It has been estimated that at least 25 percent of the world’s 8,000 known amphibian species are at risk of extinction. However, a lack of data has made it difficult to understand the true extent of the challenges faced by amphibians.
Compared to nearly 100 percent of birds and mammals, only about 44 percent of amphibians have up-to-date assessments on their risk of extinction. According to a new study, about 1,000 more species of amphibians are seriously threatened than what was previously realized.
Pamela González-del-Pliego is an expert in the Department of Animal and Plant Sciences at the University of Sheffield and the lead author of the study.
“We found that more than 1,000 data-deficient amphibians are threatened with extinction, and nearly 500 are Endangered or Critically Endangered, mainly in South America and Southeast Asia,” said González-del-Pliego. “Urgent conservation actions are needed to avert the loss of these species.”
She explained that the lack of information on these species results from high rates of new species description together with a lag in assessment rates in the last 15 years. Overall, about 2,200 amphibian species had not been adequately assessed and their status was unknown.
The team used what is known about the ecology, geography, and evolutionary attributes to measure the extinction risk of the individual species. Their estimates suggest that at least half of the data-deficient species are threatened with extinction, primarily in the Neotropics and Southeast Asia, and about 500 species are either endangered or critically endangered.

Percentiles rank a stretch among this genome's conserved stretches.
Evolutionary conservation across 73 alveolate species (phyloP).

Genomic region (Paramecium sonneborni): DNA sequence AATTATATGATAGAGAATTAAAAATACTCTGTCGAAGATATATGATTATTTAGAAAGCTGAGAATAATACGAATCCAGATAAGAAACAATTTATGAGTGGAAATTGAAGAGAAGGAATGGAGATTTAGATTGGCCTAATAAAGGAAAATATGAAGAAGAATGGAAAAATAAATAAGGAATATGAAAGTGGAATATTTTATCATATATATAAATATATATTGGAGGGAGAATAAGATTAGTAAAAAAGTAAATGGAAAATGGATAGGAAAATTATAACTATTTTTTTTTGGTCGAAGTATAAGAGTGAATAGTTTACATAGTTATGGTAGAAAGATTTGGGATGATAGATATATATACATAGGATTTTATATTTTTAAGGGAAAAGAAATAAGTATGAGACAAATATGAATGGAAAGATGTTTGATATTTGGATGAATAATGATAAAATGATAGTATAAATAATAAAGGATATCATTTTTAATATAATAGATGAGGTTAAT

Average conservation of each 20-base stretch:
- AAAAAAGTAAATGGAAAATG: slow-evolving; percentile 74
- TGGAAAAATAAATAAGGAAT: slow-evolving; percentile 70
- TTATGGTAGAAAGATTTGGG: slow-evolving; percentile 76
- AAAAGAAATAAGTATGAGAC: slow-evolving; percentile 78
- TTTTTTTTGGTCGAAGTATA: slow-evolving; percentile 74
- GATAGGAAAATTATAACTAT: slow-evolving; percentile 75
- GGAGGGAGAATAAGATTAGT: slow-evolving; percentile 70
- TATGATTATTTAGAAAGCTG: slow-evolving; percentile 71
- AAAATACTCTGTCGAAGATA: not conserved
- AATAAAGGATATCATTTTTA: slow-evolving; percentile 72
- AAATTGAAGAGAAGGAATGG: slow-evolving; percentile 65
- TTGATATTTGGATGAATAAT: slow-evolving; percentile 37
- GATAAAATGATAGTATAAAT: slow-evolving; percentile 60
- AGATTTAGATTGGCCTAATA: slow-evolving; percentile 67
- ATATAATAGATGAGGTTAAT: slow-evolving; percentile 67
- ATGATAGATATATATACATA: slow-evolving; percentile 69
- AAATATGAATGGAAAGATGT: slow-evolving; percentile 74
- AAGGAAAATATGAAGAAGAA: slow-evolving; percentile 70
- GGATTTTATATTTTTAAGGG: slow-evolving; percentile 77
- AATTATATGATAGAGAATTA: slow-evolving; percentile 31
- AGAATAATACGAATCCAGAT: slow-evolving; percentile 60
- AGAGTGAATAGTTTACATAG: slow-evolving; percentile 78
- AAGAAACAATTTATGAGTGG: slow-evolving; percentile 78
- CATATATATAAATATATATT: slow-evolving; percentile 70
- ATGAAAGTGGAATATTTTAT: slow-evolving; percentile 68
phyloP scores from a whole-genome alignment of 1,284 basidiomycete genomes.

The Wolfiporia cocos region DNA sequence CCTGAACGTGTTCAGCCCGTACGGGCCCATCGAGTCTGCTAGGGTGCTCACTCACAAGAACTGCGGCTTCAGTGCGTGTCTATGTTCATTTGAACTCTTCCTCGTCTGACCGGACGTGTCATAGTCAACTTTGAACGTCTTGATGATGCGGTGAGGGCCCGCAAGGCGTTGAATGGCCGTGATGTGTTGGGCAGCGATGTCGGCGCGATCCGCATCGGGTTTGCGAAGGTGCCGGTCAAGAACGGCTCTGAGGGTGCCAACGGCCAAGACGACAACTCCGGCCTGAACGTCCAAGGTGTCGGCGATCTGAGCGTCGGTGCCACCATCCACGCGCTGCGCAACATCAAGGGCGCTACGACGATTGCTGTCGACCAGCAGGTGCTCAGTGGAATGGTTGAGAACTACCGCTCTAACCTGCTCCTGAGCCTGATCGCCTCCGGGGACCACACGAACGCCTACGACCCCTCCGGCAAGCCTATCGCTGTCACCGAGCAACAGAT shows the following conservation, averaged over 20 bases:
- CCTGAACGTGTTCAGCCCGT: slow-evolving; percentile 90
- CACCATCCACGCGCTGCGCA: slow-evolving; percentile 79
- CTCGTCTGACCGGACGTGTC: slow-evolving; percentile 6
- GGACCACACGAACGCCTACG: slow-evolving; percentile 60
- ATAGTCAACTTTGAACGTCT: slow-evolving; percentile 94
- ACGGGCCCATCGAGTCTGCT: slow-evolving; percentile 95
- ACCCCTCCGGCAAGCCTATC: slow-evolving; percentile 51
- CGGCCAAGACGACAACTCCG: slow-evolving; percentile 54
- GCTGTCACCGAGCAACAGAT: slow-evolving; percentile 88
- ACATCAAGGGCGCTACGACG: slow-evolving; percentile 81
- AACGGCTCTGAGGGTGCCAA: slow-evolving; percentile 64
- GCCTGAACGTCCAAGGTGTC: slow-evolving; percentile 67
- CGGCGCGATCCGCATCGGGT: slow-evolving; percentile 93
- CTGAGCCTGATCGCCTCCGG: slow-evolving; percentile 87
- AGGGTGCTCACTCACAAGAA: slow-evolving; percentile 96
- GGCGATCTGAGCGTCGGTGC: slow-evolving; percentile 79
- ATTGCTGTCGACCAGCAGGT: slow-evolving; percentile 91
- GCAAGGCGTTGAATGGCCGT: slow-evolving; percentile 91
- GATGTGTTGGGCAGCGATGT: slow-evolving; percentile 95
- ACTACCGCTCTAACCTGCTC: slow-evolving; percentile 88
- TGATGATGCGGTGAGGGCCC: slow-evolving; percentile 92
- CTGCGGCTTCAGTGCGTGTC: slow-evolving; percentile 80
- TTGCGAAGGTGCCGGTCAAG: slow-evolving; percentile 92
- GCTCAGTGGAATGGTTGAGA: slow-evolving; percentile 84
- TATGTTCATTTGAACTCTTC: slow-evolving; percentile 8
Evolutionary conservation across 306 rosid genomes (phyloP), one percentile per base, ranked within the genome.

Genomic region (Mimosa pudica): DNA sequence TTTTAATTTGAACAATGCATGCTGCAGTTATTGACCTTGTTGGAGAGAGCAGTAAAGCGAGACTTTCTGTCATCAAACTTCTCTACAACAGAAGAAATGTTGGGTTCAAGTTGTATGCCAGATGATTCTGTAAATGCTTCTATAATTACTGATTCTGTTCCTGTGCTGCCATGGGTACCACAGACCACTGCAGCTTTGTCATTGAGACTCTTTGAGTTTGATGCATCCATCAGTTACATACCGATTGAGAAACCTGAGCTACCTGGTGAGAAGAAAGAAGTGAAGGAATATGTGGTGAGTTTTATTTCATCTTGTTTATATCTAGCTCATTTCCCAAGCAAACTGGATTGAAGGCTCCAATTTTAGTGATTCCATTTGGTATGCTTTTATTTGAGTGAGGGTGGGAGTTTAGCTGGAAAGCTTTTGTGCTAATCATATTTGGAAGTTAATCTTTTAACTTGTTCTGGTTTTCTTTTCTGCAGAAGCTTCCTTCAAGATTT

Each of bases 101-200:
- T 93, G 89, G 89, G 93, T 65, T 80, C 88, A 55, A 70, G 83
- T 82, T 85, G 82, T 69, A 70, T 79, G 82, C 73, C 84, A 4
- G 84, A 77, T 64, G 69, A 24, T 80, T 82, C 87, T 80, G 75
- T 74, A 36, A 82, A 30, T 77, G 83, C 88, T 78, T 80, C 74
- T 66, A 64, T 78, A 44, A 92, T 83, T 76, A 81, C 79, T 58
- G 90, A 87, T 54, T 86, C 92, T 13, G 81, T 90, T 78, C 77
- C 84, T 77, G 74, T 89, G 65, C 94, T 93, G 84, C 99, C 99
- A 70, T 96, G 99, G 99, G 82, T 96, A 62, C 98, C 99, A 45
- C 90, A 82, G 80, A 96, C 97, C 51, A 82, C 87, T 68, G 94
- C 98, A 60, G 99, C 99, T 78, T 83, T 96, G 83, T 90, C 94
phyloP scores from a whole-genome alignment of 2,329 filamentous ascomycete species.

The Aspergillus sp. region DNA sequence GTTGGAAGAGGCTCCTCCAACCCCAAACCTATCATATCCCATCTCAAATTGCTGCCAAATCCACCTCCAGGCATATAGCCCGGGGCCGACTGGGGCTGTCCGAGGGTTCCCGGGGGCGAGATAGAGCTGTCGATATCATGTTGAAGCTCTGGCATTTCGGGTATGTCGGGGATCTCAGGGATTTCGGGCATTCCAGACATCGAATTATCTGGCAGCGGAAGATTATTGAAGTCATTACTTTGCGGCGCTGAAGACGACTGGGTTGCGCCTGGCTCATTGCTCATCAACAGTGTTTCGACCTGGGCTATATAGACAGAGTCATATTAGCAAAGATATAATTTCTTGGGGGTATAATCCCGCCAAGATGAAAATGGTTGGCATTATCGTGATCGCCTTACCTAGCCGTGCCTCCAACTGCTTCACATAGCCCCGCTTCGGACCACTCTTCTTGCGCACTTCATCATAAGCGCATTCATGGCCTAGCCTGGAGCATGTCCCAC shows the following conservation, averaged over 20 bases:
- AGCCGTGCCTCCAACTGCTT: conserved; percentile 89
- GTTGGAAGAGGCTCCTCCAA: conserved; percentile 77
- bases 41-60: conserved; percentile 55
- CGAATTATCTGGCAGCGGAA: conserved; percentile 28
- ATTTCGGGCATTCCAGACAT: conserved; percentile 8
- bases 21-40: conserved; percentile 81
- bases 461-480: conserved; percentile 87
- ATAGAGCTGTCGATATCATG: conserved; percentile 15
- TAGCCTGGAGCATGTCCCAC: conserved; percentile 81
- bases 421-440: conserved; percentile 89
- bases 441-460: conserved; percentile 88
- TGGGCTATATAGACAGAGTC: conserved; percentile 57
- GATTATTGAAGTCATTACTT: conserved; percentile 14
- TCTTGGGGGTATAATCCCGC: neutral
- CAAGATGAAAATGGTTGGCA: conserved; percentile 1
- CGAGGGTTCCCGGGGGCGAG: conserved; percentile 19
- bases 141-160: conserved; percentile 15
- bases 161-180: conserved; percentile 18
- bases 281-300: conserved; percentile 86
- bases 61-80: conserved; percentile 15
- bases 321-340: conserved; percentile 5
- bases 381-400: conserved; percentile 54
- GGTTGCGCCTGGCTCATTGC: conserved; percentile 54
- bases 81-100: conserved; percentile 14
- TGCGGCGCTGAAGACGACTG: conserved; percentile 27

“In the Neotropics, the species that we know are threatened have very similar geographical distributions compared to the data-deficient species predicted to be threatened,” said González-del-Pliego. “Therefore, if we try and conserve the areas where current threatened species are, we will be protecting the data-deficient species as well.”
However, due to poor overlap in the distribution of data-deficient and known threatened species, amphibians living in Southeast Asia and Central Africa are at a much higher risk.
González-del-Pliego explained that the new predictive evidence should now be used to make informed decisions about which species and regions to target. “We need to move quickly to consider amphibians as a high conservation priority and integrate data-deficient species into conservation strategies.”
The study is published in the journal Current Biology.
Image Credit: Robert Freckleton